BEHAVIORIST THEORY. You are probably familiar with behaviorism as a major learning theory emphasizing stimulus, response, and reinforcement as the basic elements of learning. For language acquisition, behaviorists hypothesized that children learned their first language through stimulus, response, and reinforcement as well, postulating imitation and association as essential processes. For example, to learn the word ball, the child would first associate the word ball with the familiar spherical object, the stimulus. Next the child would produce the word by imitation, at which time an adult would praise the child for saying ball, thereby reinforcing the child’s correct verbal response. Behaviorists assumed that the child’s mind was a tabula rasa, a blank mental slate awaiting the scripture of experience.
Behaviorist concepts of imitation and reinforcement could not account for typical child utterances like “Him don’t say it right,” which were clearly not imitations of adult speech. Moreover, behaviorists could not explain how any novel utterance was produced, even those that were grammatically correct. Yet most utterances we produce in conversation or writing are in fact original. That is, they are not pat phrases we have learned by hearing and repeating. In addition, child language researchers noticed that parents typically reinforce their children for the meaning of their utterances, not for grammatical correctness. These and other concerns were boldly pointed out as Noam Chomsky (1957) engaged in a heated debate with behaviorist B. F. Skinner (1957), attacking behaviorist theory as inadequate to explain observations of child language development.
INNATIST THEORY. Chomsky was able to garner some strong arguments against the behaviorist explanation of language acquisition, using examples from children developing grammar, such as our example from Hope. Skinner and his behaviorist colleagues were experts in psychology, applying their theories to verbal behavior. Chomsky, on the other hand, was a linguist with a genius for analyzing syntax. In fact, his early work on syntax and transformational grammar revolutionized the field of linguistics (Chomsky, 1957, 1959). Chomsky’s explanations of grammatical rules and transformations became the subject of psychological research on language use in the interdisciplinary field of psycholinguistics.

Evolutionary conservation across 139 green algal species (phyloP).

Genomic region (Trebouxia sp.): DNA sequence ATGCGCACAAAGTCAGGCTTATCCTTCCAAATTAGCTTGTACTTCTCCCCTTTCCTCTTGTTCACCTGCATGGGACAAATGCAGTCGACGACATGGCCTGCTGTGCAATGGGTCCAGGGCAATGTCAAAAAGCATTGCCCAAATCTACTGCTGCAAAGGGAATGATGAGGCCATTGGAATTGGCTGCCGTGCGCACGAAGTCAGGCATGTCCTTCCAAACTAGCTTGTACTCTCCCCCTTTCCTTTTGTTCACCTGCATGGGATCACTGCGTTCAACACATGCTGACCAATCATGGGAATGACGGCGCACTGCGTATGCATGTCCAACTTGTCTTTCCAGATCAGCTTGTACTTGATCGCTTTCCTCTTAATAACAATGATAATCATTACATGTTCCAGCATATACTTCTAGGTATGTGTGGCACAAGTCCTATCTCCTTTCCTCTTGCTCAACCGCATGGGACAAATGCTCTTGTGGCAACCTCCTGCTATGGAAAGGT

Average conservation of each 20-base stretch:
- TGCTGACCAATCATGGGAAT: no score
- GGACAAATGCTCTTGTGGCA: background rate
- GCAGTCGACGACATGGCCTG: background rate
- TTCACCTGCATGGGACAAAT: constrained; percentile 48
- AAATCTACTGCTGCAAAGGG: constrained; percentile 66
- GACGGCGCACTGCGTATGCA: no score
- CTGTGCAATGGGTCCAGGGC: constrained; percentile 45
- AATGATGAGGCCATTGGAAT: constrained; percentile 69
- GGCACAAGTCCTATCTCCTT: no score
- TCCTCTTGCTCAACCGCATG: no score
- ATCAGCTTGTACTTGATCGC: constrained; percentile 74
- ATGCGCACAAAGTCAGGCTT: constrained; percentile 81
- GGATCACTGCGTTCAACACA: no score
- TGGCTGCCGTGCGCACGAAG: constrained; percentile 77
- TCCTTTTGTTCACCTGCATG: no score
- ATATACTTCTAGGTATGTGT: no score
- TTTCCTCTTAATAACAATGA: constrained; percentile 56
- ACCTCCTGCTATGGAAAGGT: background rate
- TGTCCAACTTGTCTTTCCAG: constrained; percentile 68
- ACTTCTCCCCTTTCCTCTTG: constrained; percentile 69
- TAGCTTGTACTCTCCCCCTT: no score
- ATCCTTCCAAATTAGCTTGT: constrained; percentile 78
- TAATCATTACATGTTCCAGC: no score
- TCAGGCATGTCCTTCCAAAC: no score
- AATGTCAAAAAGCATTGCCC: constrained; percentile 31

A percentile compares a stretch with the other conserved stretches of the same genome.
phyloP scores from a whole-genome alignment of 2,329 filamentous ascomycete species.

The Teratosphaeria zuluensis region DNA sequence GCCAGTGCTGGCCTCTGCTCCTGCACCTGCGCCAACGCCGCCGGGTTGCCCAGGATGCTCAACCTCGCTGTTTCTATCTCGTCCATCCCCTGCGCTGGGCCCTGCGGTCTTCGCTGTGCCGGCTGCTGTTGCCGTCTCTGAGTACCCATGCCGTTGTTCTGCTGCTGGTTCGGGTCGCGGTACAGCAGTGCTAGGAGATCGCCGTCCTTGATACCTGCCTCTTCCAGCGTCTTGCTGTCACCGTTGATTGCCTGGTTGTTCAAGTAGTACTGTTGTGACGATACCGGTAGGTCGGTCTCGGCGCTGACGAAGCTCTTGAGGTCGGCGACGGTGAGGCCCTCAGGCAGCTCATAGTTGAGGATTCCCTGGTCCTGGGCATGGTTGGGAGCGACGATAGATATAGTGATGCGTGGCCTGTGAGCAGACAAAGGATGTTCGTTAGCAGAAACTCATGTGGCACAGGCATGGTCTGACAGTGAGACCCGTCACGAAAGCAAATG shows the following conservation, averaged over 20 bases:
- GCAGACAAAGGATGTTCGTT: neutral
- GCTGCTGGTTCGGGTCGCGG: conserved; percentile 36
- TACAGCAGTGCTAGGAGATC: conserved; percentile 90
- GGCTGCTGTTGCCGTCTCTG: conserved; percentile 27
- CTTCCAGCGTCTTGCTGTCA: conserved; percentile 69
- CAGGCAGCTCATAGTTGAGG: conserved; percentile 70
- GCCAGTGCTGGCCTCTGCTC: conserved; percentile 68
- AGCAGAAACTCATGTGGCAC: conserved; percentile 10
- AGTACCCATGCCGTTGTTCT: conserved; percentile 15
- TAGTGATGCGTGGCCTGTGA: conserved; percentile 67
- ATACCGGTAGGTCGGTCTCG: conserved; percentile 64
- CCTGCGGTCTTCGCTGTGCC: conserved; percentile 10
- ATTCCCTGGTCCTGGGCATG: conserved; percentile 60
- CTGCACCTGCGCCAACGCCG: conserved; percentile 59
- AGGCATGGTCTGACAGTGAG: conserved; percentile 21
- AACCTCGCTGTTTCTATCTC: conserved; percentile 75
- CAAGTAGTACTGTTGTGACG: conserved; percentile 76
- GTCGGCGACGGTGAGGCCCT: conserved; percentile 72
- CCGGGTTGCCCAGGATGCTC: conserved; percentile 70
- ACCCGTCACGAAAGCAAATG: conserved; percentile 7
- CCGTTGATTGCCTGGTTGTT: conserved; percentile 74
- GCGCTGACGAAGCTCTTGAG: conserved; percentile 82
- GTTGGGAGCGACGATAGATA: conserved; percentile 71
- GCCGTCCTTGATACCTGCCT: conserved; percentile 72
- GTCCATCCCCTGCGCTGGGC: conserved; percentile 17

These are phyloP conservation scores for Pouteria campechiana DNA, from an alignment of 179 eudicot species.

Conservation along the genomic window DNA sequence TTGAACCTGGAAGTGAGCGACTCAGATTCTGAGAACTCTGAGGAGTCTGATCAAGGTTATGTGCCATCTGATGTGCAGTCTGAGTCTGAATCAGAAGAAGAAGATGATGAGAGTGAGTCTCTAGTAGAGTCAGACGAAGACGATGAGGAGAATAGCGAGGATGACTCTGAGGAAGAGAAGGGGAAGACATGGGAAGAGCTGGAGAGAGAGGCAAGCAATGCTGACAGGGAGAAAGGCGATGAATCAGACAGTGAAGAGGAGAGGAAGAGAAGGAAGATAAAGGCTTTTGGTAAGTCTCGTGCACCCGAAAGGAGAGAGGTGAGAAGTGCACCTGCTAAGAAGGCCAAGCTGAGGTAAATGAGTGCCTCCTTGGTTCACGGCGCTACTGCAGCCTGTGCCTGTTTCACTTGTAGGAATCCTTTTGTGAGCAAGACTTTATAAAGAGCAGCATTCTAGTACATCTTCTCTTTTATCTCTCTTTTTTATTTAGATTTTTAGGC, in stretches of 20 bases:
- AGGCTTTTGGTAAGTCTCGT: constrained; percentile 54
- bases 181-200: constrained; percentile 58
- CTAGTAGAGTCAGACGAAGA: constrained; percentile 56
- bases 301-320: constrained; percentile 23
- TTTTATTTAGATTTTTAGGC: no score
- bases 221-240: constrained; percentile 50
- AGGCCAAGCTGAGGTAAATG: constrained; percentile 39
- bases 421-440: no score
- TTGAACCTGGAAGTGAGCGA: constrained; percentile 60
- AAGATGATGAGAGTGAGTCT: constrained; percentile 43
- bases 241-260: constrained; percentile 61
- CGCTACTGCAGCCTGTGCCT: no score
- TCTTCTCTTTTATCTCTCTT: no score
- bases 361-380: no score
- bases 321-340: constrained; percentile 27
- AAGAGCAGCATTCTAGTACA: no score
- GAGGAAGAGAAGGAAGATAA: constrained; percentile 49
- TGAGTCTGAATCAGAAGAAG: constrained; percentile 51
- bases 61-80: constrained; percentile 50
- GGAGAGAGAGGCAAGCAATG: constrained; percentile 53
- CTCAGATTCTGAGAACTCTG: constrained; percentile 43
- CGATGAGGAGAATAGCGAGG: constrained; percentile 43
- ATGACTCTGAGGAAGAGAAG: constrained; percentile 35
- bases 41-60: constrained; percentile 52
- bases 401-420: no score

As Chomsky pondered the complex intricacies of children’s development of grammar, he concluded that language acquisition could only be accounted for by an innate, biological language acquisition device (LAD) or system. Infants must come into the world “prewired for linguistic analysis.” Specifically, Chomsky claims that infants universally possess an innate “grammar template,” or universal grammar, which will allow them to select out the many grammatical rules of the language they hear spoken around them, as they gradually construct the grammar of their mother tongue.